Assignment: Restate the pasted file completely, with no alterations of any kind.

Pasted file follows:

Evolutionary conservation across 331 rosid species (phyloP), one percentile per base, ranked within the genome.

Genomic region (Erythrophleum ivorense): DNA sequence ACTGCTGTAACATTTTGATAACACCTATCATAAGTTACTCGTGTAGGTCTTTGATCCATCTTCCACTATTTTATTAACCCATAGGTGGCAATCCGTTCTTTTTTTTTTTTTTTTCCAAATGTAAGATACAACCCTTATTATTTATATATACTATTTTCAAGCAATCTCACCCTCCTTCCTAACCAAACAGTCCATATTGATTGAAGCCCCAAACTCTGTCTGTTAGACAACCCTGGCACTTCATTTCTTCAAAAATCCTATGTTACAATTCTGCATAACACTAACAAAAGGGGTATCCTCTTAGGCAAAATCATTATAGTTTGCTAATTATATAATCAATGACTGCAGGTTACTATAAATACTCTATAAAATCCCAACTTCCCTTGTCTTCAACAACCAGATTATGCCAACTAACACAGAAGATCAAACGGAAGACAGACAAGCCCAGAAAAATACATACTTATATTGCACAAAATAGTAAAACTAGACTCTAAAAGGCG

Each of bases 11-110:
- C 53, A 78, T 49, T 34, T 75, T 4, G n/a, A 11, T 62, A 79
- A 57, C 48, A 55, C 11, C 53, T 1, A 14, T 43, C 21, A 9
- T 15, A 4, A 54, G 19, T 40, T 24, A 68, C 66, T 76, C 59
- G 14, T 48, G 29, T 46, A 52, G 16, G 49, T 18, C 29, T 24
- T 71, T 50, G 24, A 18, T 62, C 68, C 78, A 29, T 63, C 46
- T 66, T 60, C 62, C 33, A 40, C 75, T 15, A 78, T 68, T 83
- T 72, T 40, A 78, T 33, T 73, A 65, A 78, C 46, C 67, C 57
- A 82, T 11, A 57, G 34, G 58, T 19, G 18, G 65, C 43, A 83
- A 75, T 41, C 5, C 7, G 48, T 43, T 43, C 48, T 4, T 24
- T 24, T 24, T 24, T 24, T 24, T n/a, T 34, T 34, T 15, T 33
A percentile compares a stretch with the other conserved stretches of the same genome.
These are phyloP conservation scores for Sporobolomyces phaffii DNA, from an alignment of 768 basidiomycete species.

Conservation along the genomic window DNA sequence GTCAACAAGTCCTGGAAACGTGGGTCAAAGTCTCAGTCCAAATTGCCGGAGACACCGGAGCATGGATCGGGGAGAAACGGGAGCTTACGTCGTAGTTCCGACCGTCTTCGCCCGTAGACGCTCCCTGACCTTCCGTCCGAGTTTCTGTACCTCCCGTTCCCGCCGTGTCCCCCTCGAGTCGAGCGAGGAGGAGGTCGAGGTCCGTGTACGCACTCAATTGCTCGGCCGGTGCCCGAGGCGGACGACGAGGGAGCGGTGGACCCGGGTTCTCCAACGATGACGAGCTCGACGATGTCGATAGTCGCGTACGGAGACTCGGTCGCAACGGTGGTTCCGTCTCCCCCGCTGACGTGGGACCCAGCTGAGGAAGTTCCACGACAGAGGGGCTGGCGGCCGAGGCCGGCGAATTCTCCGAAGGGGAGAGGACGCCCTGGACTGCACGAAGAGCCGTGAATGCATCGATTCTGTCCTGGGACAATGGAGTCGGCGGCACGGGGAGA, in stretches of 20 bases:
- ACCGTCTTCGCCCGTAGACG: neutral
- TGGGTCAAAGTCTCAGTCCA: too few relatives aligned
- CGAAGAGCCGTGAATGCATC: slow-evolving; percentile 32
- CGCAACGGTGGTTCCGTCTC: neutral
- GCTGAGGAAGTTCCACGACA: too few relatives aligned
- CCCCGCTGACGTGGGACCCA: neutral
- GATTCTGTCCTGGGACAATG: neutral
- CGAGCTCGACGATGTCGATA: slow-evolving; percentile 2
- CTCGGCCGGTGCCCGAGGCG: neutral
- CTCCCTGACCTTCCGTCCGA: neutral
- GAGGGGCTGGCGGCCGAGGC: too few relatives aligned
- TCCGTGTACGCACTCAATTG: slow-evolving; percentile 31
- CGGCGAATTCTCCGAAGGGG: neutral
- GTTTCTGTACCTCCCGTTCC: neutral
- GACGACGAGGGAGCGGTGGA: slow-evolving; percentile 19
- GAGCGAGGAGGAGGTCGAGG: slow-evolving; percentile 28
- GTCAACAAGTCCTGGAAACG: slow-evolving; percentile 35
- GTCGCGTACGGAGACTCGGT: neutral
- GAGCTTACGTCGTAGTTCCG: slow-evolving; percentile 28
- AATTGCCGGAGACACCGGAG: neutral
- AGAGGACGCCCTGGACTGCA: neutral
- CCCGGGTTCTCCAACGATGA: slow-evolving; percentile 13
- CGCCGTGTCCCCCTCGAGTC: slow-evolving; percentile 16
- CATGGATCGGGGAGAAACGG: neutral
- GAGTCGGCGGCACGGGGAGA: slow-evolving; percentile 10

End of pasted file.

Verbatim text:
Evolutionary conservation across 331 rosid species (phyloP), one percentile per base, ranked within the genome.

Genomic region (Erythrophleum ivorense): DNA sequence ACTGCTGTAACATTTTGATAACACCTATCATAAGTTACTCGTGTAGGTCTTTGATCCATCTTCCACTATTTTATTAACCCATAGGTGGCAATCCGTTCTTTTTTTTTTTTTTTTCCAAATGTAAGATACAACCCTTATTATTTATATATACTATTTTCAAGCAATCTCACCCTCCTTCCTAACCAAACAGTCCATATTGATTGAAGCCCCAAACTCTGTCTGTTAGACAACCCTGGCACTTCATTTCTTCAAAAATCCTATGTTACAATTCTGCATAACACTAACAAAAGGGGTATCCTCTTAGGCAAAATCATTATAGTTTGCTAATTATATAATCAATGACTGCAGGTTACTATAAATACTCTATAAAATCCCAACTTCCCTTGTCTTCAACAACCAGATTATGCCAACTAACACAGAAGATCAAACGGAAGACAGACAAGCCCAGAAAAATACATACTTATATTGCACAAAATAGTAAAACTAGACTCTAAAAGGCG

Each of bases 11-110:
- C 53, A 78, T 49, T 34, T 75, T 4, G n/a, A 11, T 62, A 79
- A 57, C 48, A 55, C 11, C 53, T 1, A 14, T 43, C 21, A 9
- T 15, A 4, A 54, G 19, T 40, T 24, A 68, C 66, T 76, C 59
- G 14, T 48, G 29, T 46, A 52, G 16, G 49, T 18, C 29, T 24
- T 71, T 50, G 24, A 18, T 62, C 68, C 78, A 29, T 63, C 46
- T 66, T 60, C 62, C 33, A 40, C 75, T 15, A 78, T 68, T 83
- T 72, T 40, A 78, T 33, T 73, A 65, A 78, C 46, C 67, C 57
- A 82, T 11, A 57, G 34, G 58, T 19, G 18, G 65, C 43, A 83
- A 75, T 41, C 5, C 7, G 48, T 43, T 43, C 48, T 4, T 24
- T 24, T 24, T 24, T 24, T 24, T n/a, T 34, T 34, T 15, T 33
A percentile compares a stretch with the other conserved stretches of the same genome.
These are phyloP conservation scores for Sporobolomyces phaffii DNA, from an alignment of 768 basidiomycete species.

Conservation along the genomic window DNA sequence GTCAACAAGTCCTGGAAACGTGGGTCAAAGTCTCAGTCCAAATTGCCGGAGACACCGGAGCATGGATCGGGGAGAAACGGGAGCTTACGTCGTAGTTCCGACCGTCTTCGCCCGTAGACGCTCCCTGACCTTCCGTCCGAGTTTCTGTACCTCCCGTTCCCGCCGTGTCCCCCTCGAGTCGAGCGAGGAGGAGGTCGAGGTCCGTGTACGCACTCAATTGCTCGGCCGGTGCCCGAGGCGGACGACGAGGGAGCGGTGGACCCGGGTTCTCCAACGATGACGAGCTCGACGATGTCGATAGTCGCGTACGGAGACTCGGTCGCAACGGTGGTTCCGTCTCCCCCGCTGACGTGGGACCCAGCTGAGGAAGTTCCACGACAGAGGGGCTGGCGGCCGAGGCCGGCGAATTCTCCGAAGGGGAGAGGACGCCCTGGACTGCACGAAGAGCCGTGAATGCATCGATTCTGTCCTGGGACAATGGAGTCGGCGGCACGGGGAGA, in stretches of 20 bases:
- ACCGTCTTCGCCCGTAGACG: neutral
- TGGGTCAAAGTCTCAGTCCA: too few relatives aligned
- CGAAGAGCCGTGAATGCATC: slow-evolving; percentile 32
- CGCAACGGTGGTTCCGTCTC: neutral
- GCTGAGGAAGTTCCACGACA: too few relatives aligned
- CCCCGCTGACGTGGGACCCA: neutral
- GATTCTGTCCTGGGACAATG: neutral
- CGAGCTCGACGATGTCGATA: slow-evolving; percentile 2
- CTCGGCCGGTGCCCGAGGCG: neutral
- CTCCCTGACCTTCCGTCCGA: neutral
- GAGGGGCTGGCGGCCGAGGC: too few relatives aligned
- TCCGTGTACGCACTCAATTG: slow-evolving; percentile 31
- CGGCGAATTCTCCGAAGGGG: neutral
- GTTTCTGTACCTCCCGTTCC: neutral
- GACGACGAGGGAGCGGTGGA: slow-evolving; percentile 19
- GAGCGAGGAGGAGGTCGAGG: slow-evolving; percentile 28
- GTCAACAAGTCCTGGAAACG: slow-evolving; percentile 35
- GTCGCGTACGGAGACTCGGT: neutral
- GAGCTTACGTCGTAGTTCCG: slow-evolving; percentile 28
- AATTGCCGGAGACACCGGAG: neutral
- AGAGGACGCCCTGGACTGCA: neutral
- CCCGGGTTCTCCAACGATGA: slow-evolving; percentile 13
- CGCCGTGTCCCCCTCGAGTC: slow-evolving; percentile 16
- CATGGATCGGGGAGAAACGG: neutral
- GAGTCGGCGGCACGGGGAGA: slow-evolving; percentile 10